Schat-Harding is leading the development of new seats, safety belts and head protection for freefall lifeboats which will dramatically improve safety in the offshore industry.
New research has shown that some passengers in high-drop freefall boats can be exposed to very high g forces, especially when the boat is launched into heavy seas. Current lifeboat regulations do not take these into account, and that has led to rig shut downs in some sea conditions as lifeboat capacity has had to be derated to suit the conditions. So Schat-Harding, working with the Norwegian offshore employers' federation OLF, is designing a new seat, seat belt and head protection arrangement which will ensure that all personnel in the lifeboat are protected from high g forces when launched even into the troughs of large waves.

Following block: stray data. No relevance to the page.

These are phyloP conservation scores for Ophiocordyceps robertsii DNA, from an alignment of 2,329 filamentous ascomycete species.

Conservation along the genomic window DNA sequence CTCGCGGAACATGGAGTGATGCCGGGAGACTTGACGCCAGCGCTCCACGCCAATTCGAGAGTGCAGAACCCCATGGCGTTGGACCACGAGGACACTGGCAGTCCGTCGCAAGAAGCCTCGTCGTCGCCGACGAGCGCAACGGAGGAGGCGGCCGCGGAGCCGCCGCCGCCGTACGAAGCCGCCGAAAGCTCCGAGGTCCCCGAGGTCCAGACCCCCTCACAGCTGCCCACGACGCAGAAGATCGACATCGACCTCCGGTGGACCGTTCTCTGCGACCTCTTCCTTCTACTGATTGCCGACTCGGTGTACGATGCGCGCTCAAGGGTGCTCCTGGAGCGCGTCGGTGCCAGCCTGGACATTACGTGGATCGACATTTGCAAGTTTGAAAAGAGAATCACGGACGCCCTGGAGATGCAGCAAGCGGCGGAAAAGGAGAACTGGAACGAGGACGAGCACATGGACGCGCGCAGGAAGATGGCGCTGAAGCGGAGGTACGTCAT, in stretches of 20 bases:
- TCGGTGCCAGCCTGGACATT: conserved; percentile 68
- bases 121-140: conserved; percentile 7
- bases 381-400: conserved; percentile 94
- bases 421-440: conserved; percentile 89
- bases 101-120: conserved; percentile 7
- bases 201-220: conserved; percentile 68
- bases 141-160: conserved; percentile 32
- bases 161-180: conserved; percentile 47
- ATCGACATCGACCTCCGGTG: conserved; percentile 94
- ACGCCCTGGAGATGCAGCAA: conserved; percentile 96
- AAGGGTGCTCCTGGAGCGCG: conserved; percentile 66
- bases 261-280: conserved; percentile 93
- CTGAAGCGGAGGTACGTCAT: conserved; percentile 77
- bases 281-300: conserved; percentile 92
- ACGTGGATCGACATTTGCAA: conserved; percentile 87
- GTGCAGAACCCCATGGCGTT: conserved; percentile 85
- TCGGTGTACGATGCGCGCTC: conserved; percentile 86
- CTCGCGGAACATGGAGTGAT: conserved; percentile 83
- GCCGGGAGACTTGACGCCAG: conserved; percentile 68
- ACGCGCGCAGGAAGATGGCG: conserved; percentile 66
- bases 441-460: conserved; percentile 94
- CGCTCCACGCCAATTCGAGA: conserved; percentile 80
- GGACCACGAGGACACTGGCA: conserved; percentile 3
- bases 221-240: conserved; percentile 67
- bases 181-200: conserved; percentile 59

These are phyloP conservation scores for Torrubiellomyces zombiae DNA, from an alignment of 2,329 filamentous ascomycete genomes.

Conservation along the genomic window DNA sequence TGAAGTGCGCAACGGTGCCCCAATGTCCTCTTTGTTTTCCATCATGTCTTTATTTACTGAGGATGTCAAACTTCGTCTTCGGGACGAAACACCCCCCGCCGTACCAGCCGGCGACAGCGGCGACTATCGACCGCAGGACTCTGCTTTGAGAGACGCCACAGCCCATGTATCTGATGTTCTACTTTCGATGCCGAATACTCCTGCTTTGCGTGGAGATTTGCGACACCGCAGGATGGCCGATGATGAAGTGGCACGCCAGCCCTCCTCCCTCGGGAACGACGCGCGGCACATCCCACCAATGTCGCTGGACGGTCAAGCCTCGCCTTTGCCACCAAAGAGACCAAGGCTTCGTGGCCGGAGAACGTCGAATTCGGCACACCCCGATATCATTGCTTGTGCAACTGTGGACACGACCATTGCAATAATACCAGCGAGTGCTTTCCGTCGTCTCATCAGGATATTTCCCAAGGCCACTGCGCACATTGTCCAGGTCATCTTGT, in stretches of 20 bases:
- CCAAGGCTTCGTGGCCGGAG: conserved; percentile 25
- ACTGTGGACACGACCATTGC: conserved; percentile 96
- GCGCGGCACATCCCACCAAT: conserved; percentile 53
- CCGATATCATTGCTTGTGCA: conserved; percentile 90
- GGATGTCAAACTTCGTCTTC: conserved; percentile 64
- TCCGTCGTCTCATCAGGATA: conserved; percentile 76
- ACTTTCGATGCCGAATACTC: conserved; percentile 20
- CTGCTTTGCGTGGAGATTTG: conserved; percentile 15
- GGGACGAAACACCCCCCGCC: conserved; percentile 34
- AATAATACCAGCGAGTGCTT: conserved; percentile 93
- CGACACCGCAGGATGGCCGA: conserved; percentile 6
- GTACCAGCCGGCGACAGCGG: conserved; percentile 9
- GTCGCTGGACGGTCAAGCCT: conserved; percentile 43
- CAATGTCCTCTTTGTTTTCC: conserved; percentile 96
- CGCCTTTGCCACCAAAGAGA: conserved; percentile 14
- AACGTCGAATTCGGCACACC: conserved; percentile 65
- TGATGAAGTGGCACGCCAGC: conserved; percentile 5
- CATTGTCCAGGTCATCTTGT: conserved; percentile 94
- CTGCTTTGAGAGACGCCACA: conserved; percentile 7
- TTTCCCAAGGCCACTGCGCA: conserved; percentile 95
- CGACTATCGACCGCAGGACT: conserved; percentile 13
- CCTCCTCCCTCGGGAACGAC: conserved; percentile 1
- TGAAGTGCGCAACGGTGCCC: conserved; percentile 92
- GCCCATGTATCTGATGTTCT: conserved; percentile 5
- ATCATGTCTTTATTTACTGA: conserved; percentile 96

The new seats and head restraints are being tested at the TNO Automotive test centre in Eindhoven, The Netherlands. Ten different sleigh tests will be carried out with dummies with different height and weight ranges, using technology similar to that used to test car seat belts. The tests are based on a worst case scenario with waves up to 15 m significant height. The seats themselves are being developed by Schat-Harding, and Lloyds Industri AS is developing the new belts for Schat-Harding.
When the tests are complete the new seats and restraints will enter production and will be available for retrofit to the FF1000 and FF48 freefall boats, and will be fitted as standard in new offshore freefall boats. The same technology will then be extended to the range of merchant ship freefall boats, which although generally used from lower drop heights will need upgrading to account for the fact that seafarers are becoming heavier and taller.
Schat-Harding is working ahead of changes to regulations and leading the way for industry. It hopes that changes will be made to SOLAS to account for wave heights and for larger passengers so that all freefall boats will in future meet Schat-Harding standards.
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